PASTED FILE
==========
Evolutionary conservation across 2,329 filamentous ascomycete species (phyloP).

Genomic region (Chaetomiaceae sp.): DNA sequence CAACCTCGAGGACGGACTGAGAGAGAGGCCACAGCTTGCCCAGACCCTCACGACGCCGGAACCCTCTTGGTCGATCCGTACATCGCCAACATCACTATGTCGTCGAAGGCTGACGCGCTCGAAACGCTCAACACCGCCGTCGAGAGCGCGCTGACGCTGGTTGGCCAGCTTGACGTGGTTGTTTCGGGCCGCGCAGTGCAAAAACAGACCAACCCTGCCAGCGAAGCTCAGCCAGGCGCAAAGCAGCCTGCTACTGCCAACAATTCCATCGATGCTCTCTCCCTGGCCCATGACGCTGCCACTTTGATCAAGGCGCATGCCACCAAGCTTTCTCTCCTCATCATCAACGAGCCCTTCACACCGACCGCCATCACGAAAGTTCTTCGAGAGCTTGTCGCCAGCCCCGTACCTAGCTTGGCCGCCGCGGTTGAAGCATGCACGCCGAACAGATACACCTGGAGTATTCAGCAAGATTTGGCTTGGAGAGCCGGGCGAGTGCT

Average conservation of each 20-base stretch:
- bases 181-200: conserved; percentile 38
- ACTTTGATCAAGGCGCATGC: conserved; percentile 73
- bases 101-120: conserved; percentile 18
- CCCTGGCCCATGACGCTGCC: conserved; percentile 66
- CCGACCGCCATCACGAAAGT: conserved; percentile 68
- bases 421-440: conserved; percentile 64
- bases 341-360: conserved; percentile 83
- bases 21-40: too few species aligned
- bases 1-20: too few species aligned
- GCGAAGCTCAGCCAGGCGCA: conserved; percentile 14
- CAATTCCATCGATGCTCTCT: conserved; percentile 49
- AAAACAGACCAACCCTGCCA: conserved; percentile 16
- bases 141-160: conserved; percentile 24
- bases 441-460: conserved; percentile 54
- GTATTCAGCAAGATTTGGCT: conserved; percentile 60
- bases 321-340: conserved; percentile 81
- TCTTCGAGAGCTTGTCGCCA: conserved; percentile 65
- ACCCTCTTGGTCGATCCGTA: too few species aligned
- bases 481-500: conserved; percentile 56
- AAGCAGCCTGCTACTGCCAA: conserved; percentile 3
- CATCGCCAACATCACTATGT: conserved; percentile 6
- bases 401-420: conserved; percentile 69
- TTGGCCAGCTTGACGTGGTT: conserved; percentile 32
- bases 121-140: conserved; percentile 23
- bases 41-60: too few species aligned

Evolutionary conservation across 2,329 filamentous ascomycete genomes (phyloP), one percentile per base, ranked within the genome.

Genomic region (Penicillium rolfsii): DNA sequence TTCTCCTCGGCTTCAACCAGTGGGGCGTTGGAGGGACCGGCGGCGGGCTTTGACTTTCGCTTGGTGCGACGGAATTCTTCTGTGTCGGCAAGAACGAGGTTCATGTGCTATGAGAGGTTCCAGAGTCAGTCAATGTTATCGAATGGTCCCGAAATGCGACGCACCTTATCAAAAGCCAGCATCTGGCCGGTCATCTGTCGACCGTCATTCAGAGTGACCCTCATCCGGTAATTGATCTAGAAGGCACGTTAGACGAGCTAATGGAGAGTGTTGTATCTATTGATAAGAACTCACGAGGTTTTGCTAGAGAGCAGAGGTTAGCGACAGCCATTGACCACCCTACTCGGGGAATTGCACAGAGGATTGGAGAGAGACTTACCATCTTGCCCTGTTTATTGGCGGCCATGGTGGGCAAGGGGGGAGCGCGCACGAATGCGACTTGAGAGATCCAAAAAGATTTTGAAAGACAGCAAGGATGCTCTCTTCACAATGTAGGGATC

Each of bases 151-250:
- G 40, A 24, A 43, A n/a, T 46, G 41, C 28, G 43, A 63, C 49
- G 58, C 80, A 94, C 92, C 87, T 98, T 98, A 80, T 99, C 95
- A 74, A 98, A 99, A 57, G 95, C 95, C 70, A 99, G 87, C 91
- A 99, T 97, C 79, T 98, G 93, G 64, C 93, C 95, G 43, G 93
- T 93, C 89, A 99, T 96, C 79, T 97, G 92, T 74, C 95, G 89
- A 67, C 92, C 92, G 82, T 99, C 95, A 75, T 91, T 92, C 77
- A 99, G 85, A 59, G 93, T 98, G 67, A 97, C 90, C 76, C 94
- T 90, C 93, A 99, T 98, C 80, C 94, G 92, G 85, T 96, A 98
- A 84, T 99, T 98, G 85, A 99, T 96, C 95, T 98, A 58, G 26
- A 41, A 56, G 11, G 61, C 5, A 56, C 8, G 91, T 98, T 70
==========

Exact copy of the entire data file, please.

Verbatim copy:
Evolutionary conservation across 2,329 filamentous ascomycete species (phyloP).

Genomic region (Chaetomiaceae sp.): DNA sequence CAACCTCGAGGACGGACTGAGAGAGAGGCCACAGCTTGCCCAGACCCTCACGACGCCGGAACCCTCTTGGTCGATCCGTACATCGCCAACATCACTATGTCGTCGAAGGCTGACGCGCTCGAAACGCTCAACACCGCCGTCGAGAGCGCGCTGACGCTGGTTGGCCAGCTTGACGTGGTTGTTTCGGGCCGCGCAGTGCAAAAACAGACCAACCCTGCCAGCGAAGCTCAGCCAGGCGCAAAGCAGCCTGCTACTGCCAACAATTCCATCGATGCTCTCTCCCTGGCCCATGACGCTGCCACTTTGATCAAGGCGCATGCCACCAAGCTTTCTCTCCTCATCATCAACGAGCCCTTCACACCGACCGCCATCACGAAAGTTCTTCGAGAGCTTGTCGCCAGCCCCGTACCTAGCTTGGCCGCCGCGGTTGAAGCATGCACGCCGAACAGATACACCTGGAGTATTCAGCAAGATTTGGCTTGGAGAGCCGGGCGAGTGCT

Average conservation of each 20-base stretch:
- bases 181-200: conserved; percentile 38
- ACTTTGATCAAGGCGCATGC: conserved; percentile 73
- bases 101-120: conserved; percentile 18
- CCCTGGCCCATGACGCTGCC: conserved; percentile 66
- CCGACCGCCATCACGAAAGT: conserved; percentile 68
- bases 421-440: conserved; percentile 64
- bases 341-360: conserved; percentile 83
- bases 21-40: too few species aligned
- bases 1-20: too few species aligned
- GCGAAGCTCAGCCAGGCGCA: conserved; percentile 14
- CAATTCCATCGATGCTCTCT: conserved; percentile 49
- AAAACAGACCAACCCTGCCA: conserved; percentile 16
- bases 141-160: conserved; percentile 24
- bases 441-460: conserved; percentile 54
- GTATTCAGCAAGATTTGGCT: conserved; percentile 60
- bases 321-340: conserved; percentile 81
- TCTTCGAGAGCTTGTCGCCA: conserved; percentile 65
- ACCCTCTTGGTCGATCCGTA: too few species aligned
- bases 481-500: conserved; percentile 56
- AAGCAGCCTGCTACTGCCAA: conserved; percentile 3
- CATCGCCAACATCACTATGT: conserved; percentile 6
- bases 401-420: conserved; percentile 69
- TTGGCCAGCTTGACGTGGTT: conserved; percentile 32
- bases 121-140: conserved; percentile 23
- bases 41-60: too few species aligned

Evolutionary conservation across 2,329 filamentous ascomycete genomes (phyloP), one percentile per base, ranked within the genome.

Genomic region (Penicillium rolfsii): DNA sequence TTCTCCTCGGCTTCAACCAGTGGGGCGTTGGAGGGACCGGCGGCGGGCTTTGACTTTCGCTTGGTGCGACGGAATTCTTCTGTGTCGGCAAGAACGAGGTTCATGTGCTATGAGAGGTTCCAGAGTCAGTCAATGTTATCGAATGGTCCCGAAATGCGACGCACCTTATCAAAAGCCAGCATCTGGCCGGTCATCTGTCGACCGTCATTCAGAGTGACCCTCATCCGGTAATTGATCTAGAAGGCACGTTAGACGAGCTAATGGAGAGTGTTGTATCTATTGATAAGAACTCACGAGGTTTTGCTAGAGAGCAGAGGTTAGCGACAGCCATTGACCACCCTACTCGGGGAATTGCACAGAGGATTGGAGAGAGACTTACCATCTTGCCCTGTTTATTGGCGGCCATGGTGGGCAAGGGGGGAGCGCGCACGAATGCGACTTGAGAGATCCAAAAAGATTTTGAAAGACAGCAAGGATGCTCTCTTCACAATGTAGGGATC

Each of bases 151-250:
- G 40, A 24, A 43, A n/a, T 46, G 41, C 28, G 43, A 63, C 49
- G 58, C 80, A 94, C 92, C 87, T 98, T 98, A 80, T 99, C 95
- A 74, A 98, A 99, A 57, G 95, C 95, C 70, A 99, G 87, C 91
- A 99, T 97, C 79, T 98, G 93, G 64, C 93, C 95, G 43, G 93
- T 93, C 89, A 99, T 96, C 79, T 97, G 92, T 74, C 95, G 89
- A 67, C 92, C 92, G 82, T 99, C 95, A 75, T 91, T 92, C 77
- A 99, G 85, A 59, G 93, T 98, G 67, A 97, C 90, C 76, C 94
- T 90, C 93, A 99, T 98, C 80, C 94, G 92, G 85, T 96, A 98
- A 84, T 99, T 98, G 85, A 99, T 96, C 95, T 98, A 58, G 26
- A 41, A 56, G 11, G 61, C 5, A 56, C 8, G 91, T 98, T 70